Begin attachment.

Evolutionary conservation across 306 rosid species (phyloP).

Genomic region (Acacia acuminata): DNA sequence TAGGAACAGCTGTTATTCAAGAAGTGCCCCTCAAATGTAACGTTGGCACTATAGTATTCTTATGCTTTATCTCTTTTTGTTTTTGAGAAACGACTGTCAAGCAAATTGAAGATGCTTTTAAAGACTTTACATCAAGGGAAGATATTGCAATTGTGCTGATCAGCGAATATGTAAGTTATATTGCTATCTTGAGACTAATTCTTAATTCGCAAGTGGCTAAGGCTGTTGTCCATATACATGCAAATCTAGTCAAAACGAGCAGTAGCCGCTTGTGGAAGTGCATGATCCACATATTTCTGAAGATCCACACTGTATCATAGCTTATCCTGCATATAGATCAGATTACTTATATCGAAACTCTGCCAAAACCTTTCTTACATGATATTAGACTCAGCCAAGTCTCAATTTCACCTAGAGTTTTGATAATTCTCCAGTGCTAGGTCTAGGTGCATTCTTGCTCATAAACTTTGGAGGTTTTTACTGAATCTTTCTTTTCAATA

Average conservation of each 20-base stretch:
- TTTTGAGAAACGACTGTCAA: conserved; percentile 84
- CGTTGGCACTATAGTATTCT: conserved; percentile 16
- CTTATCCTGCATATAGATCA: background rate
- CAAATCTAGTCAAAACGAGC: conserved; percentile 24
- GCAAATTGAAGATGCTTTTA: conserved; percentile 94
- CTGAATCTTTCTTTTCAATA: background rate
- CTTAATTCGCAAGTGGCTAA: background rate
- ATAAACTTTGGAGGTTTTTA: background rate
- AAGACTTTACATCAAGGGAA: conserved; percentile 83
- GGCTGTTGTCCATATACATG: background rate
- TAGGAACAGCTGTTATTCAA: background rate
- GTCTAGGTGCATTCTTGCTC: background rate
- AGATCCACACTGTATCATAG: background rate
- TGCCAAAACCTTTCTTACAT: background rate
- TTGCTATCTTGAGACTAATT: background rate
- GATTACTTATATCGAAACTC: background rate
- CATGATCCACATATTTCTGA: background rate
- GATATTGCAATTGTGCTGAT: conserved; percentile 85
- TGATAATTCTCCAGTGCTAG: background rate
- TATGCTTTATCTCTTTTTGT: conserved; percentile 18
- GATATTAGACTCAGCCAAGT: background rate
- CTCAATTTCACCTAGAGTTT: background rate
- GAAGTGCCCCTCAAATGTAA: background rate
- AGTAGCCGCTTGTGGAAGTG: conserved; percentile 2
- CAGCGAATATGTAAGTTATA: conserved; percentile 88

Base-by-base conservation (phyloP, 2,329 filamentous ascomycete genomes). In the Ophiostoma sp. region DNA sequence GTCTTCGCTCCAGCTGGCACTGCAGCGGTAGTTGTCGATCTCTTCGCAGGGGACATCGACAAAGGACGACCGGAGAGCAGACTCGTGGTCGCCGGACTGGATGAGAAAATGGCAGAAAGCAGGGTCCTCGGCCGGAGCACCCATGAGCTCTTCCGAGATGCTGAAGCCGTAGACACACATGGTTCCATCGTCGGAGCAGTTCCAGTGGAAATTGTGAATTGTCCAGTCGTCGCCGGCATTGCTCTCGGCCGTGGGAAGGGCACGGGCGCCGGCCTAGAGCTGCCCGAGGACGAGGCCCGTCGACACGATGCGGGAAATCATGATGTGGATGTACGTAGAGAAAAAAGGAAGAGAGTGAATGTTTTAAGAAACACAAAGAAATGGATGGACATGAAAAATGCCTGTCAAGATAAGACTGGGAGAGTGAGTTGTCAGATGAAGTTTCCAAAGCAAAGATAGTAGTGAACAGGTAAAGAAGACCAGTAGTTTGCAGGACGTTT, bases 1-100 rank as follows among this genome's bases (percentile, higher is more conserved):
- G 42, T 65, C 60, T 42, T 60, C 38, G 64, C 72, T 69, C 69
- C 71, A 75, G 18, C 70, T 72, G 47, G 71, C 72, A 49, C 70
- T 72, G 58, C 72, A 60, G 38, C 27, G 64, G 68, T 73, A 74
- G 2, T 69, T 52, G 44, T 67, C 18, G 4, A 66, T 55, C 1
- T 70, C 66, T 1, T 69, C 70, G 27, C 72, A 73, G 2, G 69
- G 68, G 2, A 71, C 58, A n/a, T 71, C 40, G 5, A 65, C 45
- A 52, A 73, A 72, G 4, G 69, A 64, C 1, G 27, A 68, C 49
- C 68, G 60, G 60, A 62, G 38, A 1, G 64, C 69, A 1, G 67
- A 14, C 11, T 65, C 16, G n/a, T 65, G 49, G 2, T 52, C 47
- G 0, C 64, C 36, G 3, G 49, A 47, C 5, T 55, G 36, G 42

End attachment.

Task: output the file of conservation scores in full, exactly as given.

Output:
Evolutionary conservation across 306 rosid species (phyloP).

Genomic region (Acacia acuminata): DNA sequence TAGGAACAGCTGTTATTCAAGAAGTGCCCCTCAAATGTAACGTTGGCACTATAGTATTCTTATGCTTTATCTCTTTTTGTTTTTGAGAAACGACTGTCAAGCAAATTGAAGATGCTTTTAAAGACTTTACATCAAGGGAAGATATTGCAATTGTGCTGATCAGCGAATATGTAAGTTATATTGCTATCTTGAGACTAATTCTTAATTCGCAAGTGGCTAAGGCTGTTGTCCATATACATGCAAATCTAGTCAAAACGAGCAGTAGCCGCTTGTGGAAGTGCATGATCCACATATTTCTGAAGATCCACACTGTATCATAGCTTATCCTGCATATAGATCAGATTACTTATATCGAAACTCTGCCAAAACCTTTCTTACATGATATTAGACTCAGCCAAGTCTCAATTTCACCTAGAGTTTTGATAATTCTCCAGTGCTAGGTCTAGGTGCATTCTTGCTCATAAACTTTGGAGGTTTTTACTGAATCTTTCTTTTCAATA

Average conservation of each 20-base stretch:
- TTTTGAGAAACGACTGTCAA: conserved; percentile 84
- CGTTGGCACTATAGTATTCT: conserved; percentile 16
- CTTATCCTGCATATAGATCA: background rate
- CAAATCTAGTCAAAACGAGC: conserved; percentile 24
- GCAAATTGAAGATGCTTTTA: conserved; percentile 94
- CTGAATCTTTCTTTTCAATA: background rate
- CTTAATTCGCAAGTGGCTAA: background rate
- ATAAACTTTGGAGGTTTTTA: background rate
- AAGACTTTACATCAAGGGAA: conserved; percentile 83
- GGCTGTTGTCCATATACATG: background rate
- TAGGAACAGCTGTTATTCAA: background rate
- GTCTAGGTGCATTCTTGCTC: background rate
- AGATCCACACTGTATCATAG: background rate
- TGCCAAAACCTTTCTTACAT: background rate
- TTGCTATCTTGAGACTAATT: background rate
- GATTACTTATATCGAAACTC: background rate
- CATGATCCACATATTTCTGA: background rate
- GATATTGCAATTGTGCTGAT: conserved; percentile 85
- TGATAATTCTCCAGTGCTAG: background rate
- TATGCTTTATCTCTTTTTGT: conserved; percentile 18
- GATATTAGACTCAGCCAAGT: background rate
- CTCAATTTCACCTAGAGTTT: background rate
- GAAGTGCCCCTCAAATGTAA: background rate
- AGTAGCCGCTTGTGGAAGTG: conserved; percentile 2
- CAGCGAATATGTAAGTTATA: conserved; percentile 88

Base-by-base conservation (phyloP, 2,329 filamentous ascomycete genomes). In the Ophiostoma sp. region DNA sequence GTCTTCGCTCCAGCTGGCACTGCAGCGGTAGTTGTCGATCTCTTCGCAGGGGACATCGACAAAGGACGACCGGAGAGCAGACTCGTGGTCGCCGGACTGGATGAGAAAATGGCAGAAAGCAGGGTCCTCGGCCGGAGCACCCATGAGCTCTTCCGAGATGCTGAAGCCGTAGACACACATGGTTCCATCGTCGGAGCAGTTCCAGTGGAAATTGTGAATTGTCCAGTCGTCGCCGGCATTGCTCTCGGCCGTGGGAAGGGCACGGGCGCCGGCCTAGAGCTGCCCGAGGACGAGGCCCGTCGACACGATGCGGGAAATCATGATGTGGATGTACGTAGAGAAAAAAGGAAGAGAGTGAATGTTTTAAGAAACACAAAGAAATGGATGGACATGAAAAATGCCTGTCAAGATAAGACTGGGAGAGTGAGTTGTCAGATGAAGTTTCCAAAGCAAAGATAGTAGTGAACAGGTAAAGAAGACCAGTAGTTTGCAGGACGTTT, bases 1-100 rank as follows among this genome's bases (percentile, higher is more conserved):
- G 42, T 65, C 60, T 42, T 60, C 38, G 64, C 72, T 69, C 69
- C 71, A 75, G 18, C 70, T 72, G 47, G 71, C 72, A 49, C 70
- T 72, G 58, C 72, A 60, G 38, C 27, G 64, G 68, T 73, A 74
- G 2, T 69, T 52, G 44, T 67, C 18, G 4, A 66, T 55, C 1
- T 70, C 66, T 1, T 69, C 70, G 27, C 72, A 73, G 2, G 69
- G 68, G 2, A 71, C 58, A n/a, T 71, C 40, G 5, A 65, C 45
- A 52, A 73, A 72, G 4, G 69, A 64, C 1, G 27, A 68, C 49
- C 68, G 60, G 60, A 62, G 38, A 1, G 64, C 69, A 1, G 67
- A 14, C 11, T 65, C 16, G n/a, T 65, G 49, G 2, T 52, C 47
- G 0, C 64, C 36, G 3, G 49, A 47, C 5, T 55, G 36, G 42